Getting a summer job

Don't ever make the mistake of telling teachers they have a great job because their summers are free.

That assumption can kill a previously pleasant conversation - and begin the windup to a session of debunking other misconceptions about K-12 educators.

But still, people do wonder what those who teach do with all that "free" time. Images of silenced alarm clocks and leisurely jaunts through bestsellers pop into mind.

Tell that to the teacher working the sausage stand for 11 hours at a pop, or the one stocking shelves in the local bookstore, however, and they may want to spend a moment setting you straight. (See story, page 16.)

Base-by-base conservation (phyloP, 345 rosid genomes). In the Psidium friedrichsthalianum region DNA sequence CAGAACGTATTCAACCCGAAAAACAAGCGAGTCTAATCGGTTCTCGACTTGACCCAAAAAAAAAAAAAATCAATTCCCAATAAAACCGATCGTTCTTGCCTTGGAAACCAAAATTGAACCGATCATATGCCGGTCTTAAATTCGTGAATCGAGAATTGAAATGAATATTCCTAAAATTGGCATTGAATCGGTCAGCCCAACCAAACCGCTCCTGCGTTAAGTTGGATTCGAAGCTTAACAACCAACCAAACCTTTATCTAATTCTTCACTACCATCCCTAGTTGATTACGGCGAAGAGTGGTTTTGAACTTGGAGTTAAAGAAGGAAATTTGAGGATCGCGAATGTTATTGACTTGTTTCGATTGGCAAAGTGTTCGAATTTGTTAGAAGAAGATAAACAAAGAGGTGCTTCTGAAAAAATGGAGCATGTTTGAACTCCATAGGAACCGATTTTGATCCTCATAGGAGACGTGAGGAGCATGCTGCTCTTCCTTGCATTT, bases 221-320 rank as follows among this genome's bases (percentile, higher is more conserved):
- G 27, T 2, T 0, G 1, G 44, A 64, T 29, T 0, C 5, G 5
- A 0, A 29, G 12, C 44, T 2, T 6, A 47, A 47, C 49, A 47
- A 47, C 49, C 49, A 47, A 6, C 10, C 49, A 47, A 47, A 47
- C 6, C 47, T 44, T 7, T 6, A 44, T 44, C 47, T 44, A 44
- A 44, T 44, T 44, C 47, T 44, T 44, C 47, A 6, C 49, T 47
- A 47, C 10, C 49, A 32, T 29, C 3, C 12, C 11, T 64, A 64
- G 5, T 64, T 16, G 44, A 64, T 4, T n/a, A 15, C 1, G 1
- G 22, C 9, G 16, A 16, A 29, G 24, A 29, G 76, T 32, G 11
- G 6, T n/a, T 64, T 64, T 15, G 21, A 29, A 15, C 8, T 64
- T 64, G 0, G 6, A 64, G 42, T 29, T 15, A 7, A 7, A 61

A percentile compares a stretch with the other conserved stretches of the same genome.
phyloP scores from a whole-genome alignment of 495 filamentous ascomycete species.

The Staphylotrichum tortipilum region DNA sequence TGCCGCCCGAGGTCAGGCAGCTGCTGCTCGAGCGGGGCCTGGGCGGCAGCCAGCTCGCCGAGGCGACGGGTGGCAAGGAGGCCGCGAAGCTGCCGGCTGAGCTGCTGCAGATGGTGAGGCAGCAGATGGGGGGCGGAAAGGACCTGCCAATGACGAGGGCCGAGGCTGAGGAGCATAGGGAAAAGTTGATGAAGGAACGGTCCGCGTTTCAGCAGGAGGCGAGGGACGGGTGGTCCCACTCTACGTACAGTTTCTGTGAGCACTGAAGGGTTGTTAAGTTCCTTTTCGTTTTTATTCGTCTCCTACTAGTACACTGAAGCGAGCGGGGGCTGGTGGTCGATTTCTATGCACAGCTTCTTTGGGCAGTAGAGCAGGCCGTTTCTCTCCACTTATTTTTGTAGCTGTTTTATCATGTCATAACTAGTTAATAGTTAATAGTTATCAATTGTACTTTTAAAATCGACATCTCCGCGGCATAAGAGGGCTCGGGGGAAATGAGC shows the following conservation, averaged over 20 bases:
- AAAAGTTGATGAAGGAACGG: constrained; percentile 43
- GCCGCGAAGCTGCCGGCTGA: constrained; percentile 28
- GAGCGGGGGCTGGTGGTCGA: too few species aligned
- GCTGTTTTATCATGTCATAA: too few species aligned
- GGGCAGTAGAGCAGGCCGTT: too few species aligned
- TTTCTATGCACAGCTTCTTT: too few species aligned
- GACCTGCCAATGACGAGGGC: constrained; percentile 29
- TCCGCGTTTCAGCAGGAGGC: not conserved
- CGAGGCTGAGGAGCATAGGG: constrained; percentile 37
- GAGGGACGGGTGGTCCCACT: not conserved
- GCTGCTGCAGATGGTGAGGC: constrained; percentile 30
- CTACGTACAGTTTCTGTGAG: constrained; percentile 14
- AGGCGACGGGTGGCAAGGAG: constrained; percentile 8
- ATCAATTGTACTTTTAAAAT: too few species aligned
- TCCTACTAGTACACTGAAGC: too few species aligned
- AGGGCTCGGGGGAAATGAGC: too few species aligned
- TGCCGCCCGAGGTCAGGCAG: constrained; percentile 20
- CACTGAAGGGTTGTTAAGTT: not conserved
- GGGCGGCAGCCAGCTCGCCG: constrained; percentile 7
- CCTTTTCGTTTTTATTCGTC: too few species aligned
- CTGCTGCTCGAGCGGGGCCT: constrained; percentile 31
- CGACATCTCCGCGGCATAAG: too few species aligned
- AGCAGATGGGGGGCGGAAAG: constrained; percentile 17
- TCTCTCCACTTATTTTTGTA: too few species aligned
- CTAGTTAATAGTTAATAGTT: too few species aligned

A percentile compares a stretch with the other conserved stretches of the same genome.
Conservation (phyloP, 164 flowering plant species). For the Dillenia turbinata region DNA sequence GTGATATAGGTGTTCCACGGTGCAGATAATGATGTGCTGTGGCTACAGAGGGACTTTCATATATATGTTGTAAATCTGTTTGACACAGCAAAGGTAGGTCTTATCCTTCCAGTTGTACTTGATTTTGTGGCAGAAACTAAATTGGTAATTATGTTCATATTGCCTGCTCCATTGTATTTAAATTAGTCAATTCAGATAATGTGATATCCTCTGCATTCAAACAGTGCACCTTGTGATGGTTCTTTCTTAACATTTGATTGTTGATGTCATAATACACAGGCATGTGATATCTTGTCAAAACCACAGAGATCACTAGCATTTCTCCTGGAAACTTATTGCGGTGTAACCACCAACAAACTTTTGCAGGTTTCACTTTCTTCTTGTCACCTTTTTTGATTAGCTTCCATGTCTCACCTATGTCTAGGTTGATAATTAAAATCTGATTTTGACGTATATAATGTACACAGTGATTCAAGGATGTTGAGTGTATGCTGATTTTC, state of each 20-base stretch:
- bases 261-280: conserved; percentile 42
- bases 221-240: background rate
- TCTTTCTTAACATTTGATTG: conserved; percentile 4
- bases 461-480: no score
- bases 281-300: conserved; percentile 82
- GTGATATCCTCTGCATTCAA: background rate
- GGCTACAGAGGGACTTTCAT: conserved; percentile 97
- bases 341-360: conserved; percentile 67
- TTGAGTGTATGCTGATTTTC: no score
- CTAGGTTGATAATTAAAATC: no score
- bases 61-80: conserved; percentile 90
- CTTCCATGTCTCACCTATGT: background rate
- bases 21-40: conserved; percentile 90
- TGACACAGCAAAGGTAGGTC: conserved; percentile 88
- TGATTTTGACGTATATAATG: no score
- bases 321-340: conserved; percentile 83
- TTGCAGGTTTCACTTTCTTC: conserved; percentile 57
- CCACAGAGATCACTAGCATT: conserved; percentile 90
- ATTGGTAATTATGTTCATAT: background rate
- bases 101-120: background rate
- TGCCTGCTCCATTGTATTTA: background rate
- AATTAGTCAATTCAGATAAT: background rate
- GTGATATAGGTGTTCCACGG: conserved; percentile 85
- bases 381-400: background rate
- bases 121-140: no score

Teachers' salaries being what they are - low, on average -it should come as no surprise that a lot of teachers work for pay during "vacation."

David Henderson, an education professor at Houston State University, surveys Texas teachers biennially on their moonlighting ventures, among other things. At least in the Lone Star State, your local lawn-care provider, envelope stuffer, waitress, or paper-delivery engineer may be able to tell you anything you want to know about Pearl Harbor, or help your kid with fractions. And don't rule out asking nearby cosmetologists, cake designers, Army Reserve officers, bus drivers, or concierges if they can answer a science or English query. More than a few of them are teachers, too.

For some, it's a break from an intense school-year routine, and the pay is often better than teaching summer school. And there still may be time for seminars that energize them for the fall (see stories, right).

As any teacher will tell you, be careful about your assumptions.

E-mail newcomba@csps.com.

(c) Copyright 2001. The Christian Science Monitor

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